© 2017, PNAS. All rights reserved. Panels A and B are re-produced from (Zhu et al., 2017) under the following license agreement: http://www.pnas.org/sites/default/files/advanced-pages/authorlicense.pdf. They are not available under CC-BY and are exempt from the CC-BY 4.0 license.

https://doi.org/10.7554/eLife.41208.009
Expression dynamics of caudal and gap genes during AP axis specification in Tribolium.

caudal is expressed in a static (i.e. non-retracting) posterior-to-anterior gradient during the blastoderm stage, while is expressed in a retracting posterior-to-anterior gradient during the germband stage. Gap genes are expressed in sequential waves of gene expressions that propagate from posterior to anterior. Expression of different gap genes are tracked with differed colors: blue for hb, red for Kr, green for mlpt, and gold for gt. The second trunk domains of hb, mlpt and gt are outlined in black. Weak expressions are shown in faint colors. Non-trunk and extraembryonic expressions of gap genes (not considered in our analysis) are marked with asterisks. Posterior to the right in all embryos shown.

https://doi.org/10.7554/eLife.41208.014
Figure 4 with 3 supplements
Dual response of Tribolium embryos upon re-inducing hb expression at 26–29 hr AEL.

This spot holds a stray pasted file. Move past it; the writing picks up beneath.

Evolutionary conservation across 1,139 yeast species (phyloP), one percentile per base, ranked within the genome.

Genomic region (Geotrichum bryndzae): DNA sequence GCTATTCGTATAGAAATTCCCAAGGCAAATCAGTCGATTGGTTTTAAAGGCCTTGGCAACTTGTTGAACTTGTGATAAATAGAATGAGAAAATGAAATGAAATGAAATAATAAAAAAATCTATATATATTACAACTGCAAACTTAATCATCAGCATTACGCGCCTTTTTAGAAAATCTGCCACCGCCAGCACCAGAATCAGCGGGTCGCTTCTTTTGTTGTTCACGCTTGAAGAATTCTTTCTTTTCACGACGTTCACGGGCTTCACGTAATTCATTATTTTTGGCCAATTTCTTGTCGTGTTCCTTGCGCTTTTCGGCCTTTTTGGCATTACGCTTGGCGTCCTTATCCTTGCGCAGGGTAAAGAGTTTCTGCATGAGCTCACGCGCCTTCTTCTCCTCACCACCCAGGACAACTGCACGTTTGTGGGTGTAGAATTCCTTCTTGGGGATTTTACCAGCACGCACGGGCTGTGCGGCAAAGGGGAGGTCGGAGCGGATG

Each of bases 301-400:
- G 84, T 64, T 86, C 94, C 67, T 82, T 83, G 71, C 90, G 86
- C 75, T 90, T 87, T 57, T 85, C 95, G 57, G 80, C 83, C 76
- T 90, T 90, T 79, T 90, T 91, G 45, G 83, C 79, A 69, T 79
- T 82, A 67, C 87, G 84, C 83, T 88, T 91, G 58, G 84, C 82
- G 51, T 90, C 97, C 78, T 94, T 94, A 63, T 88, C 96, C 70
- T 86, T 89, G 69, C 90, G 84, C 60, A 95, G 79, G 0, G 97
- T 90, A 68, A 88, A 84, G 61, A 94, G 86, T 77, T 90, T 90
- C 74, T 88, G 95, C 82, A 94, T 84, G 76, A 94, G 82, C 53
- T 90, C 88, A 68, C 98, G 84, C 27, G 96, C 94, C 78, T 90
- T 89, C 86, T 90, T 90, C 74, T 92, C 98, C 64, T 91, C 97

(A) Expression dynamics of gap genes Kr, mlpt, and gt upon heat-shocking both WT and hs-hb embryos at 26–29 hr AEL. Shown are posterior halves of embryos (see Figure 4—figure supplement 2 for whole embryos). Expression of different gap genes are tracked with differed colors: red for Kr, green for mlpt, and gold for gt. The second trunk domains of mlpt and gt are outlined in black. Weak expressions are shown in faint colors. Posterior to the right in all embryos shown. (B) Dividing heat-shocked Tribolium embryos into three domains: Active-Zone (caudal-expressing zone at the posterior end of the embryo), Anterior (anterior to the Active-Zone), and HS Anterior (anterior to the Active-Zone at the time of applying heat-shock). See Materials and methods for a description of the used morphological landmarks to differentiate between these three regions. (C) Quantification (see Materials and methods) of gap gene expressions in WT, heat-shocked WT, and heat-shocked hs-hb embryos (heat-shocks applied at 26–29 hr AEL). Quantifications are carried out separately for HS Anterior, Anterior, and Active-Zone. While heat-shock application resulted in only a temporal delay in gap gene expression in WT, it resulted in dual response for hs-hb embryos: already established gap gene domains are pre-maturely down-regulated in HS Anterior, while the gap gene sequence is re-activated in Active-Zone. Re-induced gap gene sequence eventually propagates into Anterior. Time-windows where heat-shock is applied are shown in yellow.